Outreach for Cleft Palate Patients


National Honor Society (NHS) members worked together in the 2016–17 school year on a partnership with Operation Smile, which helps low-income people overseas in need of surgery for a cleft lip, cleft palate, or other facial deformity undergo surgery at no cost. The organization also helps patients’ families and communities.


  • A digital space (such as Google docs) or large craft area for brainstorming
  • A sign-up sheet for specific donation items
  • Boxes set up around the school for collections
  • A volunteer driver to transport donations to the closest Operation Smile location

Estimated Time Required

Three meeting periods, most likely after school, along with extra time for advertising the project, collection of items, and packing to ship.


Session #1: In the first meeting, the NHS officers, in collaboration with the other members, should work together to outline the basic plan for the project. During our first meeting, officers asked the members to brainstorm what could be brought for families of patients and how these items could be collected. We asked questions like “What is most necessary for healthy living?” or “How can we make the biggest impact?” and allowed the members to answer freely. We decided that to help the patients most directly, we could collect art supplies for pre-surgery wait times and post-surgery recovery times. We also attempted to expand the project to not only help the patients themselves, but also the families of the patients, and in some cases the community, by collecting and donating toiletries and other necessities. (Many of these communities have multiple people who go through the surgical process in a short period of time.) Even though these procedures are cost-free, there is still planning and stress involved, and our intervention in the community allows the families to enjoy some relief from their worries. The efforts of our NHS chapter affected the lives of many in a positive way—which was our ultimate goal.

Session #2: In the second meeting, we assigned members certain items to collect and planned a day at the end of the month as the final collection day. We also used this time to brainstorm how to further help families of the patients. We decided to collect vitamins later in the school year. Other ideas included collecting home toiletry kits and school supplies. We then worked to spread the word and collect the craft supplies, as well as educate people on cleft palates.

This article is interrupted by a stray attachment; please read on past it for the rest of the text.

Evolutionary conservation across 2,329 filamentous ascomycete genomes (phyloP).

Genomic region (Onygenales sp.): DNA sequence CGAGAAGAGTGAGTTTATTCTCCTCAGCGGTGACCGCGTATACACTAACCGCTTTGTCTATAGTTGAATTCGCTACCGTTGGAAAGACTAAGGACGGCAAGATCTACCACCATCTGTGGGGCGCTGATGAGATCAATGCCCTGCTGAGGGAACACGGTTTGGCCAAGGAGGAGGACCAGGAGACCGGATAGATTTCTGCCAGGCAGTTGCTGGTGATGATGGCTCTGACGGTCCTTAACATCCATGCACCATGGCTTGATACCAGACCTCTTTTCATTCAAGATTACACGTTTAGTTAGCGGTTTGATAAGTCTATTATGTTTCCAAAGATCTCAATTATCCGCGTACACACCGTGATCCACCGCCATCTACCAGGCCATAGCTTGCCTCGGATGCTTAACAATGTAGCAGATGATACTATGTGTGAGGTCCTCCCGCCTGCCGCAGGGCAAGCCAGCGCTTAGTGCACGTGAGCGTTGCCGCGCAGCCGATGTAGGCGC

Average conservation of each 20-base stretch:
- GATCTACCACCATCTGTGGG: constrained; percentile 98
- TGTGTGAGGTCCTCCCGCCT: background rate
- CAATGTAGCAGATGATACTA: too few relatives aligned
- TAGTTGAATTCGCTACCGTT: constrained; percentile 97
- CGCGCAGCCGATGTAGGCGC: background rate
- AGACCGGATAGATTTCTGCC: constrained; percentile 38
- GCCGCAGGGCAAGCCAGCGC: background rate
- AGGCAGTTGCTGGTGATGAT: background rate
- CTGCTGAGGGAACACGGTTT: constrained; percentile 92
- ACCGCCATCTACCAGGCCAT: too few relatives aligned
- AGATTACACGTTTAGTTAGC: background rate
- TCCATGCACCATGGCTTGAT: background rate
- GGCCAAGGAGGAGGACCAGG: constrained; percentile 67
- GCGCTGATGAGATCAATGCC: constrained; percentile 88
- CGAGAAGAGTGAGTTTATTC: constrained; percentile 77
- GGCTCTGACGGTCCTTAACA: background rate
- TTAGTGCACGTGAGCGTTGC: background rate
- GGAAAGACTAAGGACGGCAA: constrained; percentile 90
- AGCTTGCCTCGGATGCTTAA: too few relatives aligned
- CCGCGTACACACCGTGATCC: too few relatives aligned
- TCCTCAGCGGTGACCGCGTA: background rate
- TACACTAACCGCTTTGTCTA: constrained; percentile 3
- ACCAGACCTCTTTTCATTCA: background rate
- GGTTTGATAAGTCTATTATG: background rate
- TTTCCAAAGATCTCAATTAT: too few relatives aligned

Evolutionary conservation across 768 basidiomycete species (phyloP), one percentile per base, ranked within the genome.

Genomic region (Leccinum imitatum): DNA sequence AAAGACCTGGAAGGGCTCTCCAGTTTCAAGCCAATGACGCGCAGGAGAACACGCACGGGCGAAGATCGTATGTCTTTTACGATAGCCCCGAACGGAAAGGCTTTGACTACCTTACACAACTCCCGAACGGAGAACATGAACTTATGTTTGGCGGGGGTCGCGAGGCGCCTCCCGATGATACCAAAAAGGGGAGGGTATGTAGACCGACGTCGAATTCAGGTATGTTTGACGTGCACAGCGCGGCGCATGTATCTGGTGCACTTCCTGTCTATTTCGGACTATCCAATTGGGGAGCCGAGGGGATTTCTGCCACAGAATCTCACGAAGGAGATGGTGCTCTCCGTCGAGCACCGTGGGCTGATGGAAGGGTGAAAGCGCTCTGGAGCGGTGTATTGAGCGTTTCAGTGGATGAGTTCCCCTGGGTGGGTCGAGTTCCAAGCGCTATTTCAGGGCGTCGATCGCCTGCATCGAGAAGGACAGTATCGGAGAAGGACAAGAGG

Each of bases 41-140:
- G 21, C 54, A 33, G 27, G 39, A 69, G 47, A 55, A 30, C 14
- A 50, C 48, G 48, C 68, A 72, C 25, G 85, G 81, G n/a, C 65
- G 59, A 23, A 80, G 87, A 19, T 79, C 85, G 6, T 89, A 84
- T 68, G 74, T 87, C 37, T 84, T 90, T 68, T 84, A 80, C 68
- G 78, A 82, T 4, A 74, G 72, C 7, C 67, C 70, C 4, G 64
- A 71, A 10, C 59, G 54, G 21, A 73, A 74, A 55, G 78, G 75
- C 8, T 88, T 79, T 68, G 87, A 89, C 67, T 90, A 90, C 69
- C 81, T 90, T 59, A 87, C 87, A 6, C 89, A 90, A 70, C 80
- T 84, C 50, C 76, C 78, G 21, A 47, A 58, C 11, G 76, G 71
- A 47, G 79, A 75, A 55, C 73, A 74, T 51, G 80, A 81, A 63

Session #3: In the final meeting, we gathered all of the craft supplies and packaged them for shipping to a country in Latin America. We also planned for the future to collect vitamins and outdoor sports equipment (such as bikes and skateboards) for the children of the patients and their families. The NHS officers also interacted with some of the doctors who travel with Operation Smile and began creating relationships with the organization.


One of the most important parts of any project is looking back and reflecting on its impact. We as a chapter require all of our members to complete a form that asks them what impact they made and what stood out to them after each project. The students can include in this document other members who were instrumental in making their project successful. This helps us as officers understand the inclusiveness of the project and who else benefited from the experience. We keep these reflective review forms on file to help new members get inspired for future community service projects.

Noah Sperber and Camila Cardona are president and treasurer, respectively, of the National Honor Society chapter at Riviera Preparatory School in Miami, FL.